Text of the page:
The effectiveness of the ConcepTest was measured using PI efficiency η, defined with the help of Hake’s standardized gain (Kaneta & Nitta, 2009; Nitta, 2010), as follows: $\eta =\frac{{N}_{a}{N}_{b}}{1{N}_{b}}$
where the proportion of correct answers before and after the discussion is denoted by N_{b} and N_{a}, respectively. It is considered that η reflects the ease of understanding gained through PI.
Theoretical value of PI efficiency and proportion of correct answers after the discussion
The theoretical value of N_{a} and η can be expressed as a function of N_{b}, with some assumptions (Nitta, 2010), as follows:
$N}_{a}=2{N}_{b}{N}_{b}^{2$ $\eta ={N}_{b}$
The theoretical value was calculated according to these formulas, and the difference from the measured value is shown in Figs. 1 and 2.
Results
Descriptive statistics
Table 1 provides an overview of the 121 students (34 women and 87 men) who enrolled for and attended the PI lecture. The numbers of respondents for each ConcepTest (before/after discussion) were 120/101 for #1, 115/107 for #2, 116/120 for #3, 107/101 for #4, and 110/106 for #5.
Number (percent)  

Number of students  121 (100.0%)  
Number of attendees  121 (100.0%)  
Female  34 (28.1%)  
Male  87 (71.9%)  
Respondents of ConcepTest #1  Before discussion  120 (99.2%) 
After discussion  101 (83.5%)  
Respondents of ConcepTest #2  Before discussion  115 (95.0%) 
After discussion  107 (88.4%)  
Respondents of ConcepTest #3  Before discussion  116 (95.9%) 
After discussion  120 (99.2%)  
Respondents of ConcepTest #4  Before discussion  107 (88.4%) 
After discussion  101 (83.5%)  
Respondents of ConcepTest #5  Before discussion  110 (90.9%) 
After discussion  106 (87.6%) 
PI efficiency
Table 2 provides N_{b}, N_{a}, the theoretical value of N_{a}, η, the theoretical value of η, and the gap between measured η and theoretical value of η. N_{b} ranged from 0.217 to 0.458, and N_{a} ranged from 0.178 to 0.767. Except in ConcepTest #2, N_{a} was higher than N_{b}, and η ranged from −0.051 to 0.657. In ConcepTest #2, η was negative because the N_{a} of 0.178 was less than the N_{b} of 0.217. In this study, the average difference between the measured and theoretical values was 0.091, with a standard deviation of 0.216. A previous study on a physics PI lecture (Nitta, Matsuura & Kudo, 2014) revealed an average difference of 0.062 and a standard deviation of 0.219. Therefore, although the average difference in the present study is slightly higher, the overall results are similar. It was not possible in this study to examine gender differences in the answers, because gender data and ConcepTest answers were recorded separately on the student roster and Mentimeter, respectively, and were thus impossible to correlate.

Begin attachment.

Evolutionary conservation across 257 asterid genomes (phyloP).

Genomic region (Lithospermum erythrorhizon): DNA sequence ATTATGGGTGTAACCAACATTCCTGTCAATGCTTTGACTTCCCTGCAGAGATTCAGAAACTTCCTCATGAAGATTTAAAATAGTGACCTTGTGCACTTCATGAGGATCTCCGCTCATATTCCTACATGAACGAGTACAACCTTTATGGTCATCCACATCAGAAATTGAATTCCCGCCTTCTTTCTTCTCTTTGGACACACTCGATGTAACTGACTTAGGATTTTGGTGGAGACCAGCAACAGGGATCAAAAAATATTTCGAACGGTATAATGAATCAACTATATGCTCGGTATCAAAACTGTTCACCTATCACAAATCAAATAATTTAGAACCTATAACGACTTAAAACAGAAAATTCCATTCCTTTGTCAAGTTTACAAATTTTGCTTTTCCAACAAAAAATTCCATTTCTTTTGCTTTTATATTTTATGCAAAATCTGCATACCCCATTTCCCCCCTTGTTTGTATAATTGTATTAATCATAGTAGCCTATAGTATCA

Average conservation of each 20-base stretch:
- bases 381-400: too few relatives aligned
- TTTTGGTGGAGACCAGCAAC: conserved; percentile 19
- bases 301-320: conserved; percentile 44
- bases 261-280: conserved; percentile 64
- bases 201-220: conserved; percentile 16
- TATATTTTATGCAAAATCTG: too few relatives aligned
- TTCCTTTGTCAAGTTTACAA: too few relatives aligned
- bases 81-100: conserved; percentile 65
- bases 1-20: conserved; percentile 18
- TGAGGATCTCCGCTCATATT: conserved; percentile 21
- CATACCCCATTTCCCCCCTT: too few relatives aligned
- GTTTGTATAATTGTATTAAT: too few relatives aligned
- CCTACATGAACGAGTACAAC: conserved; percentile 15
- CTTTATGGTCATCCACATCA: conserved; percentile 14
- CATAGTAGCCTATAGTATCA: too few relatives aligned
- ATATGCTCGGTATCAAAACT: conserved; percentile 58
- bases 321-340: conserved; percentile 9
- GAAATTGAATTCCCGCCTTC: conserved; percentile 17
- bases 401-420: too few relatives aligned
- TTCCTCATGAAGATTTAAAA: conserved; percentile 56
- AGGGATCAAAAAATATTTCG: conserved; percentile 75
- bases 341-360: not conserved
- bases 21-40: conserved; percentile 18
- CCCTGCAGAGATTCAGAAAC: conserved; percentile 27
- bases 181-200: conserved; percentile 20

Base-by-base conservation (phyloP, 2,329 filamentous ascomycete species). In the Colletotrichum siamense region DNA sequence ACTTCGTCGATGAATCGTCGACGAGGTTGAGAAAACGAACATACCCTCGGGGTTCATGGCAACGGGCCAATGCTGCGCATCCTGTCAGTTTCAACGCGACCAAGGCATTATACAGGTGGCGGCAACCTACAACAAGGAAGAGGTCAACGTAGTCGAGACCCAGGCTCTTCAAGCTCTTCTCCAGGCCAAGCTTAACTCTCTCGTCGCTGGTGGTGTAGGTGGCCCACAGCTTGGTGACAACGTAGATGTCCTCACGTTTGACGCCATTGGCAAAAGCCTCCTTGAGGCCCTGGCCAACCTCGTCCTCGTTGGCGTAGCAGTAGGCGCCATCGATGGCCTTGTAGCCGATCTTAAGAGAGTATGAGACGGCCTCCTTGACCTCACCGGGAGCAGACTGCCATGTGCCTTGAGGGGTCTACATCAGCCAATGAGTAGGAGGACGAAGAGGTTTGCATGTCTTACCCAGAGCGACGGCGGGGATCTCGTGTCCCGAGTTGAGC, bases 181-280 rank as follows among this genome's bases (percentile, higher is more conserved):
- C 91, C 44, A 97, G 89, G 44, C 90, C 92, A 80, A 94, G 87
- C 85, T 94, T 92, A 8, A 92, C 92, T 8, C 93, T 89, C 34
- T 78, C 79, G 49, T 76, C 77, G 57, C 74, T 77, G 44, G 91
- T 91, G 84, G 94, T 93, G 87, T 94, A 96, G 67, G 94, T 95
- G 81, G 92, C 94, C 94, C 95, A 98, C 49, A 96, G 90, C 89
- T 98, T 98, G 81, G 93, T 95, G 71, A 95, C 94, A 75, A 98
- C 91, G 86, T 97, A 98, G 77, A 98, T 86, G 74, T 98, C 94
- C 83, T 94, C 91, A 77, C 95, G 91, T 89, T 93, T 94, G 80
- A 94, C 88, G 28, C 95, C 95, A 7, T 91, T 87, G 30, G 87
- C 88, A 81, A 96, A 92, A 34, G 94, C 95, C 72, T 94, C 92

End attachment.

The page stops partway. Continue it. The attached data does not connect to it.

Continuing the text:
#1  #2  #3  #4  #5  

Number of respondents before discussion  120  115  116  107  110 
Number of respondents after discussion  101  107  120  101  106 
Correct answer proportion before discussion (N_{b})  0.458  0.217  0.319  0.355  0.291 
Correct answer proportion after discussion (N_{a})  0.703  0.178  0.767  0.663  0.689 
Theoretical value of N_{a}  0.707  0.388  0.536  0.584  0.497 
PI efficiency (η)  0.452  −0.051  0.657  0.478  0.561 
Theoretical value of η  0.458  0.217  0.319  0.355  0.291 
Gap between measured and theoretical value  −0.007  −0.268  0.338  0.123  0.270 
To more intuitively grasp the relationship between the theoretical and measured values, Fig. 1 plots N_{b} and N_{a}, and Fig. 2 plots N_{b} and η. The solid lines in each figure represent the theoretical value, and the dotted line in Fig. 1 is a diagonal line, which indicates that the percentage of correct answers did not change after the discussion. In ConcepTest #1, the theoretical and measured values were almost the same; in ConcepTests #3 to #5, the measured value was higher than the theoretical value. On the other hand, in ConcepTest #2, the measured value was lower than the theoretical value, with a gap of −0.268 between the two. According to a previous study (Nitta, Matsuura & Kudo, 2014), a gap of lower than −0.2 was reported in about 14.3% of ConcepTests; therefore, the low gap in this study is not unusual.
Discussion
This study aimed to employ the ConcepTest to evaluate PI in a medical school epidemiology class. The goal was to measure the efficiency of active learning techniques and examine the usefulness of ConcepTests in determining effective active learning approaches. As education methods become increasingly studentcentered, researchers and educators need to employ empirical research methods, such as welldefined measures, to determine their efficacy.
In this study, PI efficiencies varied widely, probably because efficiency depends on the field of study. For example, a mechanics lecture using a ConcepTest about position, velocity, and acceleration has high PI efficiency, whereas a ConcepTest on action and reaction has low PI efficiency (Kaneta & Nitta, 2009; Takahashi & Nitta, 2009; Nitta, Matsuura & Kudo, 2014). In epidemiology, the ConcepTest about the casecontrol study showed high PI efficiency (η = 0.657), but the ConcepTest about epidemic curves showed low PI efficiency (η = − 0.051).
One of the factors that indicates the success of PI lectures is high PI efficiency (Nitta, 2010; Nitta, Matsuura & Kudo, 2014). Thus, a high learning effect might be obtained by presenting PI lectures in a field where the PI efficiency is high and conventional lectures in a field where the PI efficiency is low.